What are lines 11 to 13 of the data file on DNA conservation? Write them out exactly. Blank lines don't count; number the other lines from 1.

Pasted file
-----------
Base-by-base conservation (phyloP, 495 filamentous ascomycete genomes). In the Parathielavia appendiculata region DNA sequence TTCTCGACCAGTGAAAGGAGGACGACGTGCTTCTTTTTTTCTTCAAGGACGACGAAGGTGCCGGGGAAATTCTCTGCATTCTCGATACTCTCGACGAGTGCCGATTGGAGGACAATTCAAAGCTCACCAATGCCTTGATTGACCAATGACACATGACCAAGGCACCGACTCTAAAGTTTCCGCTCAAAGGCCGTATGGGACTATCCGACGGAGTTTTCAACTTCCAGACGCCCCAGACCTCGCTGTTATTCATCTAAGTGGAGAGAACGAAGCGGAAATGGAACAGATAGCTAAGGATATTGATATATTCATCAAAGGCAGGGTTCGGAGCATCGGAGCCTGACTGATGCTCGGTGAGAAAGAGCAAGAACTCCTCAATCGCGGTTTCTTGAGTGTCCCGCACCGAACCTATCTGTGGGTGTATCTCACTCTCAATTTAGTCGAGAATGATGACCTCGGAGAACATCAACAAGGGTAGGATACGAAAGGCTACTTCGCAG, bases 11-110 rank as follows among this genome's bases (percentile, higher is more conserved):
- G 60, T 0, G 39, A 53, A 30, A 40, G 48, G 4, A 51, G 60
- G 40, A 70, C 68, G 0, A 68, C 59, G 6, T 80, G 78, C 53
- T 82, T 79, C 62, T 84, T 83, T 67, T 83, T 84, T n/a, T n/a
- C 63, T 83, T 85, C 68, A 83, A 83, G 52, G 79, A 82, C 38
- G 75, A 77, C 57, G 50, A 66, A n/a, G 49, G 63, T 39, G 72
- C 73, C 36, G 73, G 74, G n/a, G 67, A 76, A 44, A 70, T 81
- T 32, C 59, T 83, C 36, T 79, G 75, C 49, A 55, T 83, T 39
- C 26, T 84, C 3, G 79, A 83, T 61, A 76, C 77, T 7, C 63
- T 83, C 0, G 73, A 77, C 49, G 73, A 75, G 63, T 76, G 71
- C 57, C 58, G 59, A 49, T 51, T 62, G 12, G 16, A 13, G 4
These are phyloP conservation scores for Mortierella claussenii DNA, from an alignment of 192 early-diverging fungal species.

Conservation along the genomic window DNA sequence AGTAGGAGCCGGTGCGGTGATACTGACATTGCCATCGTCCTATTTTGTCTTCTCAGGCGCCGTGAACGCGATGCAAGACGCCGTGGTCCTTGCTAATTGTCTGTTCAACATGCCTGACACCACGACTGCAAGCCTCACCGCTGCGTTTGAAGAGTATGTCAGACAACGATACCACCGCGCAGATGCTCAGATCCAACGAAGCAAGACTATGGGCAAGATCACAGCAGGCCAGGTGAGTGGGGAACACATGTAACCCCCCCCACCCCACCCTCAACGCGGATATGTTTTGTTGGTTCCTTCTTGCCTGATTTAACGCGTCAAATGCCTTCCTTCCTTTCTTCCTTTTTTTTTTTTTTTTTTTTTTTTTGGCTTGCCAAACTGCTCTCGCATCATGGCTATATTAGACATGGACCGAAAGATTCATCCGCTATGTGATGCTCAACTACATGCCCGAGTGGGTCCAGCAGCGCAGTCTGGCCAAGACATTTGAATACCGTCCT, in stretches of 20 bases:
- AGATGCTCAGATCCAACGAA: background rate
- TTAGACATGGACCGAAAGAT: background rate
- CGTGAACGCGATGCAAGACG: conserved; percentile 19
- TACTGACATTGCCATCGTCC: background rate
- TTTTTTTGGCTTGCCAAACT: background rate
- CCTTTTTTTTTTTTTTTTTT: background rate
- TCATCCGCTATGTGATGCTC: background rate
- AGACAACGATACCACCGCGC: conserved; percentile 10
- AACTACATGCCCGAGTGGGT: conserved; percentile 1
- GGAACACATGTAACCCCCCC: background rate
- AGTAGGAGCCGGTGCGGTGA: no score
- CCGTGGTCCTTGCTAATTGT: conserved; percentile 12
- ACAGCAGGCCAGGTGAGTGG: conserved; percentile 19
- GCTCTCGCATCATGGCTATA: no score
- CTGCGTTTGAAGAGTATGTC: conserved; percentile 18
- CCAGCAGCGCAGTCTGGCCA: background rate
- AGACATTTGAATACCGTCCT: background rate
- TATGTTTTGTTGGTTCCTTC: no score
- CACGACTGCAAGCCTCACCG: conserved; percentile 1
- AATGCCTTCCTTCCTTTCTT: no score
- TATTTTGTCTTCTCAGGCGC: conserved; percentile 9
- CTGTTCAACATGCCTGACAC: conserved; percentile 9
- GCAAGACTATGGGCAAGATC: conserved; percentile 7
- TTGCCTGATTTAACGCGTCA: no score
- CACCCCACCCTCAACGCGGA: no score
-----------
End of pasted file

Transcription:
- C 57, C 58, G 59, A 49, T 51, T 62, G 12, G 16, A 13, G 4
These are phyloP conservation scores for Mortierella claussenii DNA, from an alignment of 192 early-diverging fungal species.

Conservation along the genomic window DNA sequence AGTAGGAGCCGGTGCGGTGATACTGACATTGCCATCGTCCTATTTTGTCTTCTCAGGCGCCGTGAACGCGATGCAAGACGCCGTGGTCCTTGCTAATTGTCTGTTCAACATGCCTGACACCACGACTGCAAGCCTCACCGCTGCGTTTGAAGAGTATGTCAGACAACGATACCACCGCGCAGATGCTCAGATCCAACGAAGCAAGACTATGGGCAAGATCACAGCAGGCCAGGTGAGTGGGGAACACATGTAACCCCCCCCACCCCACCCTCAACGCGGATATGTTTTGTTGGTTCCTTCTTGCCTGATTTAACGCGTCAAATGCCTTCCTTCCTTTCTTCCTTTTTTTTTTTTTTTTTTTTTTTTTGGCTTGCCAAACTGCTCTCGCATCATGGCTATATTAGACATGGACCGAAAGATTCATCCGCTATGTGATGCTCAACTACATGCCCGAGTGGGTCCAGCAGCGCAGTCTGGCCAAGACATTTGAATACCGTCCT, in stretches of 20 bases: